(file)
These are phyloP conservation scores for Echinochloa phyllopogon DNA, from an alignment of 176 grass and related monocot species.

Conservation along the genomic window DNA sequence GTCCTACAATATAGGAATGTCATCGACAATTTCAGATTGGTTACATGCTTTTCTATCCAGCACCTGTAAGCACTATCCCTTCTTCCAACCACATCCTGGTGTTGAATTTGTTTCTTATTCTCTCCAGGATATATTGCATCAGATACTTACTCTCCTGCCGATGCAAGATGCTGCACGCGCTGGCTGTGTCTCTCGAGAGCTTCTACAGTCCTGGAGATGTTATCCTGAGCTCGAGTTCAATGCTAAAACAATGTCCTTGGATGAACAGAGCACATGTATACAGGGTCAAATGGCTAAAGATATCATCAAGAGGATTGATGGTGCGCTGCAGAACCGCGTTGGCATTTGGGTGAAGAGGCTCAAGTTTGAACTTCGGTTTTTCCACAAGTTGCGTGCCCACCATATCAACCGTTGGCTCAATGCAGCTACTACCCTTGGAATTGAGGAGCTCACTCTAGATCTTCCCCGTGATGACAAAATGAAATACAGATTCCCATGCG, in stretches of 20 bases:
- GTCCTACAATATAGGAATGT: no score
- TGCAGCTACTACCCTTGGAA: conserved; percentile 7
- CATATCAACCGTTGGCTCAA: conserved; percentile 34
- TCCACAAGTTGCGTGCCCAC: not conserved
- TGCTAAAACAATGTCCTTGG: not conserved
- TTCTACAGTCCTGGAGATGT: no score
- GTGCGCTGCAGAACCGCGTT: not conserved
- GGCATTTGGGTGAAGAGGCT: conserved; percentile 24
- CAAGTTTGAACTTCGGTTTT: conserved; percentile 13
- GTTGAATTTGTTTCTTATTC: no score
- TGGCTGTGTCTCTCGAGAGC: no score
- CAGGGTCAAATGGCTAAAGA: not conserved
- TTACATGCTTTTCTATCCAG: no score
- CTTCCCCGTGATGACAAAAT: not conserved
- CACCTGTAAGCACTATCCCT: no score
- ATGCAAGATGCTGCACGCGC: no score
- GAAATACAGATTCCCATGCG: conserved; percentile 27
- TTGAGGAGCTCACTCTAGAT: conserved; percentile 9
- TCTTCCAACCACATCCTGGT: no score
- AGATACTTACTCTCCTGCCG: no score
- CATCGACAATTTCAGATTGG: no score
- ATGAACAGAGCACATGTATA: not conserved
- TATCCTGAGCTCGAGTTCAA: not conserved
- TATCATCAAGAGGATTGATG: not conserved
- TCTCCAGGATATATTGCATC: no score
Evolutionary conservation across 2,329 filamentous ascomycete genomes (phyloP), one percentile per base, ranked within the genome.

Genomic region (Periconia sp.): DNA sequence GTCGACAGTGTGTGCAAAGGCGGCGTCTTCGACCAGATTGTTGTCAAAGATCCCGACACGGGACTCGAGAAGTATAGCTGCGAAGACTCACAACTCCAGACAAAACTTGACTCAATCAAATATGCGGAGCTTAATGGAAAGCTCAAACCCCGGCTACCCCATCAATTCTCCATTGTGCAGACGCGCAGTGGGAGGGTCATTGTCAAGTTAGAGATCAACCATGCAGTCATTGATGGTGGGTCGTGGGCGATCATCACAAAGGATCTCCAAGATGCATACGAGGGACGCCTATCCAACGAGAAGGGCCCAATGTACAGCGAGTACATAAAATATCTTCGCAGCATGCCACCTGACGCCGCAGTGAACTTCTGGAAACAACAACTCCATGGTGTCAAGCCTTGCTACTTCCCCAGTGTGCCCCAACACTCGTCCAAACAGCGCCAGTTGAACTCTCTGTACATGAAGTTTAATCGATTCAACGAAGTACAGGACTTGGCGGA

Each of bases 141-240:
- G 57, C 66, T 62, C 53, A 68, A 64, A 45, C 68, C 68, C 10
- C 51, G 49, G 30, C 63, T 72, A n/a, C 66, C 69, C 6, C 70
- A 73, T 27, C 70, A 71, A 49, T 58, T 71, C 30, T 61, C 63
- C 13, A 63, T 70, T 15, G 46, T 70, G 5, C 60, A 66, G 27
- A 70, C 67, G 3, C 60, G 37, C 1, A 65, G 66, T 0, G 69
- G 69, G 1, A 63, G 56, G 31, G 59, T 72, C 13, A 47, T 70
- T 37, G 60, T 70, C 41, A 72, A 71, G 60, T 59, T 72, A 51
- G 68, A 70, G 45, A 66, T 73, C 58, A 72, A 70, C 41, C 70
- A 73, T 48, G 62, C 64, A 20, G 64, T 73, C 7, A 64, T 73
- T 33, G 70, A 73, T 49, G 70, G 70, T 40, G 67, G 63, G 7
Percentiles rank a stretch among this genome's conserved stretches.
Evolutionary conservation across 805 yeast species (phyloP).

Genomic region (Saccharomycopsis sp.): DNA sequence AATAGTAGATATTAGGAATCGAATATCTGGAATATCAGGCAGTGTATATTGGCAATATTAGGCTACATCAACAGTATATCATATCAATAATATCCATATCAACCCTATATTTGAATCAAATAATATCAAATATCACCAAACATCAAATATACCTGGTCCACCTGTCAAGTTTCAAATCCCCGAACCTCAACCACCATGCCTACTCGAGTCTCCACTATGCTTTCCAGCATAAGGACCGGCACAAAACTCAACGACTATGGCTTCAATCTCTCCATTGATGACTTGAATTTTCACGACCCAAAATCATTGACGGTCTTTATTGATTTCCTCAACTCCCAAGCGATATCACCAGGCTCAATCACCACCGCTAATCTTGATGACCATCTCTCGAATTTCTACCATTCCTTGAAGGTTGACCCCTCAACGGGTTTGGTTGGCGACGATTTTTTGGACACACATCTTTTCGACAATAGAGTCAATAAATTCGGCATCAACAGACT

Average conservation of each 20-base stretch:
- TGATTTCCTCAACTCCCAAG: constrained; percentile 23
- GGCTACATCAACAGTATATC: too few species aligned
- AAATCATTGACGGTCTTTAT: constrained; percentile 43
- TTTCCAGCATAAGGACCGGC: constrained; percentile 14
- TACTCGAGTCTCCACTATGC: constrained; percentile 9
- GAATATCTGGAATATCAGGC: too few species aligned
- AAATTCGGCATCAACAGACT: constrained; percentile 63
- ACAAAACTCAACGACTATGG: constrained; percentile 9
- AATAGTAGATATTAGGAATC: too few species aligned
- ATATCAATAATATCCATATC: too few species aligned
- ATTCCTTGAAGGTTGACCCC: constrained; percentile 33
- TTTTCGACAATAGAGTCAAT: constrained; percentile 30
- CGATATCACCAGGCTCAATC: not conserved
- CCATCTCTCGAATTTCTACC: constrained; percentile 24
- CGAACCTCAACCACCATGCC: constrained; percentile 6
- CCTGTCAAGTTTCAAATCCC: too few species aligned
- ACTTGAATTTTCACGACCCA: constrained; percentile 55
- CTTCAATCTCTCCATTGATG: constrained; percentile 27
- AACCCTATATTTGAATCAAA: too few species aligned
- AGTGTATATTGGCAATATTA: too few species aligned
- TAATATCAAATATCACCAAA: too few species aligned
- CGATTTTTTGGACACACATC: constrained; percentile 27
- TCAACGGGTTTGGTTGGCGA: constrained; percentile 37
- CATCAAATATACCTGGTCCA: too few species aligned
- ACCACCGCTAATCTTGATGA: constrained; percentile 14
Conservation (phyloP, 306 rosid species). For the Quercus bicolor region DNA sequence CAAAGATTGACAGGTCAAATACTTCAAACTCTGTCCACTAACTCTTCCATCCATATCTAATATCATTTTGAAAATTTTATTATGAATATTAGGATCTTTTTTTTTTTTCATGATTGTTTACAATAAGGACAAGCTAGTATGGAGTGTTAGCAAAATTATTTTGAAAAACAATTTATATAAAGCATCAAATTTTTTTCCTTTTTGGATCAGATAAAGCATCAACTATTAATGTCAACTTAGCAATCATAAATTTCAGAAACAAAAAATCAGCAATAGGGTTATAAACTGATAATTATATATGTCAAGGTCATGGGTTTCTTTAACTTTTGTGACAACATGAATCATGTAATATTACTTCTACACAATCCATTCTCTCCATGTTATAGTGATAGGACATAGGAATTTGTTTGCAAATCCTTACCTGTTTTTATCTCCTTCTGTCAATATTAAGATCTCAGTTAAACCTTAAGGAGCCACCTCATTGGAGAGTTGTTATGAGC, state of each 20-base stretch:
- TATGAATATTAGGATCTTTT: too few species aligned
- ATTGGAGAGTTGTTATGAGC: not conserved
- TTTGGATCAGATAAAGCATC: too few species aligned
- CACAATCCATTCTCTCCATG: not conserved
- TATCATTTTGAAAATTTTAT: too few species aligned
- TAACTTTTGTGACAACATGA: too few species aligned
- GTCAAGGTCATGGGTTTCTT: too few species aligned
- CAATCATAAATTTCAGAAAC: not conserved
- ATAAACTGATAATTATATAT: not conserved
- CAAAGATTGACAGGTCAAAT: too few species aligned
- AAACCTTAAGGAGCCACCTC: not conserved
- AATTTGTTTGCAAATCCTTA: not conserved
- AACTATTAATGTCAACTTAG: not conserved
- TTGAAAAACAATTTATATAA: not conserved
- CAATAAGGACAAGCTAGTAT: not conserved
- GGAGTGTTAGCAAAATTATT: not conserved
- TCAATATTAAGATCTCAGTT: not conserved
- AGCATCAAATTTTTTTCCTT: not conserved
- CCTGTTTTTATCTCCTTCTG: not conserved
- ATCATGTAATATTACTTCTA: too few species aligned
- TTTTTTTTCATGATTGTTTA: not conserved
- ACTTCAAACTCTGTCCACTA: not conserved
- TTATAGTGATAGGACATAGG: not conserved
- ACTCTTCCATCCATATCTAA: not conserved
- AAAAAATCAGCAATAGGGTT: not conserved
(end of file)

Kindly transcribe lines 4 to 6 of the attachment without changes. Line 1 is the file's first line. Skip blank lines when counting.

- TGCAGCTACTACCCTTGGAA: conserved; percentile 7
- CATATCAACCGTTGGCTCAA: conserved; percentile 34
- TCCACAAGTTGCGTGCCCAC: not conserved